When Ptolemy wrote his Geography around 150 AD, the Arun was called the Trisantonis, with later accounts using the same name. Trisantonis is thought to be a Brythonic word for 'the trespasser', indicating the river's tendency to flood land near to the river. Trisanto translates directly as 'one who goes across'. There is also a theory that the Arun may have been known as the Trisantonis in its lower reaches close to the sea, but known as the Arnus (from the Brythonic 'Arno' meaning run, go, or flow) in its upper reaches. It is possible that the town of Arundel may mean Arno-dell, or dell of the flowing river. By the Middle Ages the river was known as the river of Arundel, the Arundel river, or the high stream of Arundel. An alternative name, the Tarrant (derived from Trisantona), is, however, attested in 725 and 1270, and is reflected in the road name Tarrant Street, one of the main roads running through the town roughly parallel to the river. The first use of the modern name was recorded in 1577, but the alternative names of Arundel river or great river continued to be used for many years.
The mouth of the river has not always been at Littlehampton. Until the later fifteenth century it joined the River Adur at Lancing some ten miles to the east before entering the sea. This estuary became blocked with shingle by the eastward drift of the tides, pushing the Adur towards Shoreham-by-Sea, while the Arun broke out at Worthing, Goring and Ferring at various times, until it formed its present estuary at Littlehampton between 1500 and 1530.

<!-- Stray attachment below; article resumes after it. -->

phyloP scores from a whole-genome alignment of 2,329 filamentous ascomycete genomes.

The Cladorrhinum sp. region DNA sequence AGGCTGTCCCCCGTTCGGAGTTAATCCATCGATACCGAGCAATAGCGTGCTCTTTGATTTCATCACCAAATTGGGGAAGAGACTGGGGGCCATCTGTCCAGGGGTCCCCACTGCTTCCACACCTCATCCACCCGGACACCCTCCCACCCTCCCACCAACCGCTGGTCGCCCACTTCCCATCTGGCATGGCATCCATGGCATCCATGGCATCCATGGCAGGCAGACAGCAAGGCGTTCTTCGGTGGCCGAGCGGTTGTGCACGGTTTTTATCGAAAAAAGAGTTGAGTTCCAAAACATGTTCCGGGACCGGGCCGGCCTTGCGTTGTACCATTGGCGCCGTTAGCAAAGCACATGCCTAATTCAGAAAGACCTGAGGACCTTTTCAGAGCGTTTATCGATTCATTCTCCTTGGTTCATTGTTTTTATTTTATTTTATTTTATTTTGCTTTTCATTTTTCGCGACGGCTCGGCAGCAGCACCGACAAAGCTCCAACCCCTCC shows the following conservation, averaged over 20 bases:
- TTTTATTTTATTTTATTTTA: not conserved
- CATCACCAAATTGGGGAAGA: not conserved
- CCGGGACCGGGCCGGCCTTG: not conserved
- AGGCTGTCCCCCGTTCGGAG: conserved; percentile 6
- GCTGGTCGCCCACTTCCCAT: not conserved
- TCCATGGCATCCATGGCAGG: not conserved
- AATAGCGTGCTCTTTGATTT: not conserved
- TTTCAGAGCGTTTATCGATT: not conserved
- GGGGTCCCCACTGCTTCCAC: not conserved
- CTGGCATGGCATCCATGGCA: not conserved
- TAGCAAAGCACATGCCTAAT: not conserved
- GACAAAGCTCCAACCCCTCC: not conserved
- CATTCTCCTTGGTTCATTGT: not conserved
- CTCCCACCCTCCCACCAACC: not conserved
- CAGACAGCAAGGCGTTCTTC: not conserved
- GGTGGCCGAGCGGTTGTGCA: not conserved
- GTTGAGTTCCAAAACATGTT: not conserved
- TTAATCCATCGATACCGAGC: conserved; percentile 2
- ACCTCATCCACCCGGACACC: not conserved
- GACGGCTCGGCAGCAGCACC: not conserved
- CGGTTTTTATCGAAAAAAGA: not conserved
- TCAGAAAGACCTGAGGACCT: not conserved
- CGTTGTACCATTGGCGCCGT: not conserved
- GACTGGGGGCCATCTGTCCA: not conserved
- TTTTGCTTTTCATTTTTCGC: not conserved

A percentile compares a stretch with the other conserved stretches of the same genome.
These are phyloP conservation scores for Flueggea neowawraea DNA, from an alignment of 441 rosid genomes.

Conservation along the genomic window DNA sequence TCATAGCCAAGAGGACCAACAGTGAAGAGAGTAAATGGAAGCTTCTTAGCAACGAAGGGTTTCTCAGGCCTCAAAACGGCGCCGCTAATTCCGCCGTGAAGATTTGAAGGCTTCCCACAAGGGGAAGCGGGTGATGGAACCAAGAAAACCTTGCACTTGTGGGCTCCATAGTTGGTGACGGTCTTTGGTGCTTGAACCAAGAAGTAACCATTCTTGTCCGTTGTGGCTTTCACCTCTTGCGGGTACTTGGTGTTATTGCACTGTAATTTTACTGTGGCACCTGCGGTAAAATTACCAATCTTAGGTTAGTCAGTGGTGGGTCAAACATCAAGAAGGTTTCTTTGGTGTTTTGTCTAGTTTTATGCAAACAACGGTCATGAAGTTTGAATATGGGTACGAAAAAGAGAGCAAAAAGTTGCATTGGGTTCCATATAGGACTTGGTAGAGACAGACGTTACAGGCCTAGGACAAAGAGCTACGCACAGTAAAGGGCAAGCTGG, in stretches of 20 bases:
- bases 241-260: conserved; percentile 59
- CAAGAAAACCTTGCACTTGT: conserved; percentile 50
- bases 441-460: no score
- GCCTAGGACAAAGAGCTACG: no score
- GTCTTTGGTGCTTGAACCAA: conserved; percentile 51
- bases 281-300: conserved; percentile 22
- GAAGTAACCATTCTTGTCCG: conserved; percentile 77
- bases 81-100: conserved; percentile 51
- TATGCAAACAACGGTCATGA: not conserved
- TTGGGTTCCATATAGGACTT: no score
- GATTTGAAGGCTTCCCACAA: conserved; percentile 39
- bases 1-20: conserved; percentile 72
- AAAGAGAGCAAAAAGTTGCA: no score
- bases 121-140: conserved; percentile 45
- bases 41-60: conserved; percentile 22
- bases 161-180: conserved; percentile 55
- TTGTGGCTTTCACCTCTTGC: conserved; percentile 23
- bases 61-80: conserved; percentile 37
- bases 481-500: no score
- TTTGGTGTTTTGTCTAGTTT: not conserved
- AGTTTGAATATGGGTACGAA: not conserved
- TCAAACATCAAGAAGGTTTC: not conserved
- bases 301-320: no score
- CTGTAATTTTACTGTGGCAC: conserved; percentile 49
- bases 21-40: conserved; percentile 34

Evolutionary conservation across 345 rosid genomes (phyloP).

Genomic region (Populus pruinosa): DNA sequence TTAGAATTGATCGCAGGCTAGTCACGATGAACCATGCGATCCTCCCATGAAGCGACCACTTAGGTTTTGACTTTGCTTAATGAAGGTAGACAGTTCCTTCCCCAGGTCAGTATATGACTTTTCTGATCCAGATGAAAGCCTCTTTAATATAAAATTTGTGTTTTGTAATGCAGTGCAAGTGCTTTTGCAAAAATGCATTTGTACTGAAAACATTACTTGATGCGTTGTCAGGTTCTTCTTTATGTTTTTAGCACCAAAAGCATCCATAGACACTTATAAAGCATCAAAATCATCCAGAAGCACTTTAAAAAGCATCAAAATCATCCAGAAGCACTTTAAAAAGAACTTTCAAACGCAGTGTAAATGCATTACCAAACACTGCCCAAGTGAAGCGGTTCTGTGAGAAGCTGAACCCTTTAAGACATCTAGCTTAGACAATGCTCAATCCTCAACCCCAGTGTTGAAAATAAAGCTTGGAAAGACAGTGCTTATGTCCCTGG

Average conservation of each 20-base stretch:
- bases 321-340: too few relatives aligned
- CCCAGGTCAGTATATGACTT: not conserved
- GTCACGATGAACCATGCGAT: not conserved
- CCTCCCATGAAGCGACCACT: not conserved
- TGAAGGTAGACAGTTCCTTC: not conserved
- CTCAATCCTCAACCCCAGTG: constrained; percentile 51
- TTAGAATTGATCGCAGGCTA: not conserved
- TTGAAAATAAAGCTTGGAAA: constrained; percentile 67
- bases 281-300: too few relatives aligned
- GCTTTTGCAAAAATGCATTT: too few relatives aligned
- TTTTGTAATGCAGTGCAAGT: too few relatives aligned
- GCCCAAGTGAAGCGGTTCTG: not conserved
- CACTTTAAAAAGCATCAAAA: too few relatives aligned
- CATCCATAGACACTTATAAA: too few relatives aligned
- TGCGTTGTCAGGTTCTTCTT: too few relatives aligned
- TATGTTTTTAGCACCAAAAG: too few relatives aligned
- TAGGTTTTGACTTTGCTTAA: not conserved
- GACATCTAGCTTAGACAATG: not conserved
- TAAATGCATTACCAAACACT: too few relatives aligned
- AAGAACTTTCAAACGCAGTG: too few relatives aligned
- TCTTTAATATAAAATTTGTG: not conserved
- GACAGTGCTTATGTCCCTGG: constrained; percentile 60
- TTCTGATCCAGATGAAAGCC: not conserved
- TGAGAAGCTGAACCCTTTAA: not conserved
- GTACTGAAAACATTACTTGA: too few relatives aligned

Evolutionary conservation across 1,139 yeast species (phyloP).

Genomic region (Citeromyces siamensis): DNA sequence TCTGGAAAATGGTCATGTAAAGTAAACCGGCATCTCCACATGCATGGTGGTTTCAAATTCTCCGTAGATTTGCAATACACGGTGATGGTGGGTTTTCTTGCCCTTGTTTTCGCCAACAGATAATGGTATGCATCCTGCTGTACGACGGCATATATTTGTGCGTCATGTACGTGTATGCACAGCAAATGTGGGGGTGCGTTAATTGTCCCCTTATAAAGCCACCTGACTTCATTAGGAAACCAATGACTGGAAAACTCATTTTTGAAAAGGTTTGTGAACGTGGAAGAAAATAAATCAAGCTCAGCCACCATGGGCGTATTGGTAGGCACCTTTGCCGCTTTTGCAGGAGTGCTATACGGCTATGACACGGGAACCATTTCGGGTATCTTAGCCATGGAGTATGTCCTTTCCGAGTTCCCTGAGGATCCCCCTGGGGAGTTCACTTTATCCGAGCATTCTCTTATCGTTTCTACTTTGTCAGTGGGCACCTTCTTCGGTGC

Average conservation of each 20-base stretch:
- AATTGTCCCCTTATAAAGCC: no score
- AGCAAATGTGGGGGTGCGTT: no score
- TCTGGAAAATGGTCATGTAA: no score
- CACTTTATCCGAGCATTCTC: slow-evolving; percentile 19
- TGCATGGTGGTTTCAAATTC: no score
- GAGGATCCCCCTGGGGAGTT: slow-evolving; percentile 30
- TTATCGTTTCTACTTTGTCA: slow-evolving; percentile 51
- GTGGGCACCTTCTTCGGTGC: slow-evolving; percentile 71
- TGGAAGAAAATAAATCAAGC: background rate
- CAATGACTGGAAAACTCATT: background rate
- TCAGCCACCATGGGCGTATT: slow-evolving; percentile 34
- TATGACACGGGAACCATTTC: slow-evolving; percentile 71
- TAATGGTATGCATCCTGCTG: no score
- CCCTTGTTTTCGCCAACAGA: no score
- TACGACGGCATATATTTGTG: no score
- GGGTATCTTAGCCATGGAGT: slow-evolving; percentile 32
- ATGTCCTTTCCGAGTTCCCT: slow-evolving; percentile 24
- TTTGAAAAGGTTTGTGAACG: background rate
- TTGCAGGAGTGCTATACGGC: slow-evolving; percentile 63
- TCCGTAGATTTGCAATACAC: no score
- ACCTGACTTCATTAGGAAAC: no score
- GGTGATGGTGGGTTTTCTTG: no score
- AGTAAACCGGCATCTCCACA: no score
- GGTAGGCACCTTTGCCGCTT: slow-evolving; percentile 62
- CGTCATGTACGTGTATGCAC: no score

The lower portion of the river, from the sea to Ford, was navigable in the eleventh century at the time of the Norman conquest. In the sixteenth century, Henry FitzAlan, 19th Earl of Arundel built wharves at Ford, and improved the river channel below there, so that the town became a port. Over the 30 years from 1544, he also improved the river as far upstream as Pallingham Quay. Although the work involved a number of flash locks, which were not very successful, no tolls were charged for its use, and vessels of around 15 tons were used to carry timber. Attempts to make the river navigable up to Newbridge in the early sixteenth century were not successful.